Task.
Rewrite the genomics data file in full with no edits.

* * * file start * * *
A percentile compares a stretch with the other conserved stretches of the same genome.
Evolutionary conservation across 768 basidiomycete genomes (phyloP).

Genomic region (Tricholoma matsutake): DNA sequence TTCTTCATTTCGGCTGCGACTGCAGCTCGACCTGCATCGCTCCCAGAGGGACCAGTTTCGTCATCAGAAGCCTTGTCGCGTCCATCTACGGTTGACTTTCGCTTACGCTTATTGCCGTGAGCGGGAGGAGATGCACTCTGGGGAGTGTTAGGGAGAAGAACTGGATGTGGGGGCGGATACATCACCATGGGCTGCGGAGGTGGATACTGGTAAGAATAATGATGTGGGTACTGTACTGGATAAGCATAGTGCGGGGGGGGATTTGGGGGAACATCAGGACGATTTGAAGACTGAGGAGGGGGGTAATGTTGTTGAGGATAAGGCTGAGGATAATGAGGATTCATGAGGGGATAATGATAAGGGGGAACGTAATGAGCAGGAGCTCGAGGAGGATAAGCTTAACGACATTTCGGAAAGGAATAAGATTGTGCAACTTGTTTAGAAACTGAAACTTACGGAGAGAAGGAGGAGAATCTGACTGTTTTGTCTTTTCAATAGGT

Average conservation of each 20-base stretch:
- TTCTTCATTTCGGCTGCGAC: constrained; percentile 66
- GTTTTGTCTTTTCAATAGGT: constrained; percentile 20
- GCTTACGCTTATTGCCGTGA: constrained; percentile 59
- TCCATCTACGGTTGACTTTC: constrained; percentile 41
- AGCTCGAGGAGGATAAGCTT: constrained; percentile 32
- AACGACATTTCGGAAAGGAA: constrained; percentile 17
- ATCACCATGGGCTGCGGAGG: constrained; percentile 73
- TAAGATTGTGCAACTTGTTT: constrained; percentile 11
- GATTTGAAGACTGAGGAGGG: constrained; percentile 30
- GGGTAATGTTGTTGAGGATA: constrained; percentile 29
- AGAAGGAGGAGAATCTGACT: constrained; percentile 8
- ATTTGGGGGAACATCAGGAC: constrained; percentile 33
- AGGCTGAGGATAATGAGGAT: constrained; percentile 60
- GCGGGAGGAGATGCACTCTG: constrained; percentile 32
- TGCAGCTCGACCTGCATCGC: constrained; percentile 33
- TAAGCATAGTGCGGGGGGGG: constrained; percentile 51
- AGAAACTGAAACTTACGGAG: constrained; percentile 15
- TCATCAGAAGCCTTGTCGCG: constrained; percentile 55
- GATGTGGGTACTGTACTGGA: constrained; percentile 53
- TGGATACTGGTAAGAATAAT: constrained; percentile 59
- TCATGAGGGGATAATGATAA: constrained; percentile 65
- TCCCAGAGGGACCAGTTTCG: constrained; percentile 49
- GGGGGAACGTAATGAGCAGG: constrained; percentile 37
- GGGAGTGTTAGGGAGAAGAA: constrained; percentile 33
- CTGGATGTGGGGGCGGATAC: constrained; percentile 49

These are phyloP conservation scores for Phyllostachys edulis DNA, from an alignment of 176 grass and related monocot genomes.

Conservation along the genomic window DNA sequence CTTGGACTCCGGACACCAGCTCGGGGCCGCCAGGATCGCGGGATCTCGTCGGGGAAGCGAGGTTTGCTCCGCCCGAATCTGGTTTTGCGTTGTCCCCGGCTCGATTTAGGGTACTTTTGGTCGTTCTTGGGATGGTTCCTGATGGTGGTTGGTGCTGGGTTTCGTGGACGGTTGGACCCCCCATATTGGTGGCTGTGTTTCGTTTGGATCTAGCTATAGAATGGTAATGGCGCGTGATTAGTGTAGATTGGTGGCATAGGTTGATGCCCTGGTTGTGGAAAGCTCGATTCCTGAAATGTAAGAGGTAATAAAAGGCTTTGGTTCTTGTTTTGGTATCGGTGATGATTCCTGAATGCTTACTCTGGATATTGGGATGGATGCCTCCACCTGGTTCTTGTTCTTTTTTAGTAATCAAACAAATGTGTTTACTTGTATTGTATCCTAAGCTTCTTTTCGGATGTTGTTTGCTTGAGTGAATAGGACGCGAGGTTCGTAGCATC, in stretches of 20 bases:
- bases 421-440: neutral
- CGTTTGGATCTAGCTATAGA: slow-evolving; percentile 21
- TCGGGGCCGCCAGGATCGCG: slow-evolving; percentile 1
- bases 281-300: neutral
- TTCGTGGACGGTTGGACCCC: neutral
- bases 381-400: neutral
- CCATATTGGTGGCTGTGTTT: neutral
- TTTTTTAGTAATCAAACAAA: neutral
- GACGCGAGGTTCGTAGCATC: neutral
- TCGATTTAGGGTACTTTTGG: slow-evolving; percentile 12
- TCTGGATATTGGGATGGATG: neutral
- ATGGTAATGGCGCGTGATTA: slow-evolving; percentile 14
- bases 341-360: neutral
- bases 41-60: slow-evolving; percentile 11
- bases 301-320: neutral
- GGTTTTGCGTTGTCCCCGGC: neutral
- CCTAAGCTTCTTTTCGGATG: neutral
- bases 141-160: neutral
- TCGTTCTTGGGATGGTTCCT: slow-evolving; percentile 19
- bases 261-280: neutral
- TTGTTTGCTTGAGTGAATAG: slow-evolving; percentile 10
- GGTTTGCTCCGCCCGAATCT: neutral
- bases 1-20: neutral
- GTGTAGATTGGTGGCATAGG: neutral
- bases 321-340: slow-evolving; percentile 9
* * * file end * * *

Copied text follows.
A percentile compares a stretch with the other conserved stretches of the same genome.
Evolutionary conservation across 768 basidiomycete genomes (phyloP).

Genomic region (Tricholoma matsutake): DNA sequence TTCTTCATTTCGGCTGCGACTGCAGCTCGACCTGCATCGCTCCCAGAGGGACCAGTTTCGTCATCAGAAGCCTTGTCGCGTCCATCTACGGTTGACTTTCGCTTACGCTTATTGCCGTGAGCGGGAGGAGATGCACTCTGGGGAGTGTTAGGGAGAAGAACTGGATGTGGGGGCGGATACATCACCATGGGCTGCGGAGGTGGATACTGGTAAGAATAATGATGTGGGTACTGTACTGGATAAGCATAGTGCGGGGGGGGATTTGGGGGAACATCAGGACGATTTGAAGACTGAGGAGGGGGGTAATGTTGTTGAGGATAAGGCTGAGGATAATGAGGATTCATGAGGGGATAATGATAAGGGGGAACGTAATGAGCAGGAGCTCGAGGAGGATAAGCTTAACGACATTTCGGAAAGGAATAAGATTGTGCAACTTGTTTAGAAACTGAAACTTACGGAGAGAAGGAGGAGAATCTGACTGTTTTGTCTTTTCAATAGGT

Average conservation of each 20-base stretch:
- TTCTTCATTTCGGCTGCGAC: constrained; percentile 66
- GTTTTGTCTTTTCAATAGGT: constrained; percentile 20
- GCTTACGCTTATTGCCGTGA: constrained; percentile 59
- TCCATCTACGGTTGACTTTC: constrained; percentile 41
- AGCTCGAGGAGGATAAGCTT: constrained; percentile 32
- AACGACATTTCGGAAAGGAA: constrained; percentile 17
- ATCACCATGGGCTGCGGAGG: constrained; percentile 73
- TAAGATTGTGCAACTTGTTT: constrained; percentile 11
- GATTTGAAGACTGAGGAGGG: constrained; percentile 30
- GGGTAATGTTGTTGAGGATA: constrained; percentile 29
- AGAAGGAGGAGAATCTGACT: constrained; percentile 8
- ATTTGGGGGAACATCAGGAC: constrained; percentile 33
- AGGCTGAGGATAATGAGGAT: constrained; percentile 60
- GCGGGAGGAGATGCACTCTG: constrained; percentile 32
- TGCAGCTCGACCTGCATCGC: constrained; percentile 33
- TAAGCATAGTGCGGGGGGGG: constrained; percentile 51
- AGAAACTGAAACTTACGGAG: constrained; percentile 15
- TCATCAGAAGCCTTGTCGCG: constrained; percentile 55
- GATGTGGGTACTGTACTGGA: constrained; percentile 53
- TGGATACTGGTAAGAATAAT: constrained; percentile 59
- TCATGAGGGGATAATGATAA: constrained; percentile 65
- TCCCAGAGGGACCAGTTTCG: constrained; percentile 49
- GGGGGAACGTAATGAGCAGG: constrained; percentile 37
- GGGAGTGTTAGGGAGAAGAA: constrained; percentile 33
- CTGGATGTGGGGGCGGATAC: constrained; percentile 49

These are phyloP conservation scores for Phyllostachys edulis DNA, from an alignment of 176 grass and related monocot genomes.

Conservation along the genomic window DNA sequence CTTGGACTCCGGACACCAGCTCGGGGCCGCCAGGATCGCGGGATCTCGTCGGGGAAGCGAGGTTTGCTCCGCCCGAATCTGGTTTTGCGTTGTCCCCGGCTCGATTTAGGGTACTTTTGGTCGTTCTTGGGATGGTTCCTGATGGTGGTTGGTGCTGGGTTTCGTGGACGGTTGGACCCCCCATATTGGTGGCTGTGTTTCGTTTGGATCTAGCTATAGAATGGTAATGGCGCGTGATTAGTGTAGATTGGTGGCATAGGTTGATGCCCTGGTTGTGGAAAGCTCGATTCCTGAAATGTAAGAGGTAATAAAAGGCTTTGGTTCTTGTTTTGGTATCGGTGATGATTCCTGAATGCTTACTCTGGATATTGGGATGGATGCCTCCACCTGGTTCTTGTTCTTTTTTAGTAATCAAACAAATGTGTTTACTTGTATTGTATCCTAAGCTTCTTTTCGGATGTTGTTTGCTTGAGTGAATAGGACGCGAGGTTCGTAGCATC, in stretches of 20 bases:
- bases 421-440: neutral
- CGTTTGGATCTAGCTATAGA: slow-evolving; percentile 21
- TCGGGGCCGCCAGGATCGCG: slow-evolving; percentile 1
- bases 281-300: neutral
- TTCGTGGACGGTTGGACCCC: neutral
- bases 381-400: neutral
- CCATATTGGTGGCTGTGTTT: neutral
- TTTTTTAGTAATCAAACAAA: neutral
- GACGCGAGGTTCGTAGCATC: neutral
- TCGATTTAGGGTACTTTTGG: slow-evolving; percentile 12
- TCTGGATATTGGGATGGATG: neutral
- ATGGTAATGGCGCGTGATTA: slow-evolving; percentile 14
- bases 341-360: neutral
- bases 41-60: slow-evolving; percentile 11
- bases 301-320: neutral
- GGTTTTGCGTTGTCCCCGGC: neutral
- CCTAAGCTTCTTTTCGGATG: neutral
- bases 141-160: neutral
- TCGTTCTTGGGATGGTTCCT: slow-evolving; percentile 19
- bases 261-280: neutral
- TTGTTTGCTTGAGTGAATAG: slow-evolving; percentile 10
- GGTTTGCTCCGCCCGAATCT: neutral
- bases 1-20: neutral
- GTGTAGATTGGTGGCATAGG: neutral
- bases 321-340: slow-evolving; percentile 9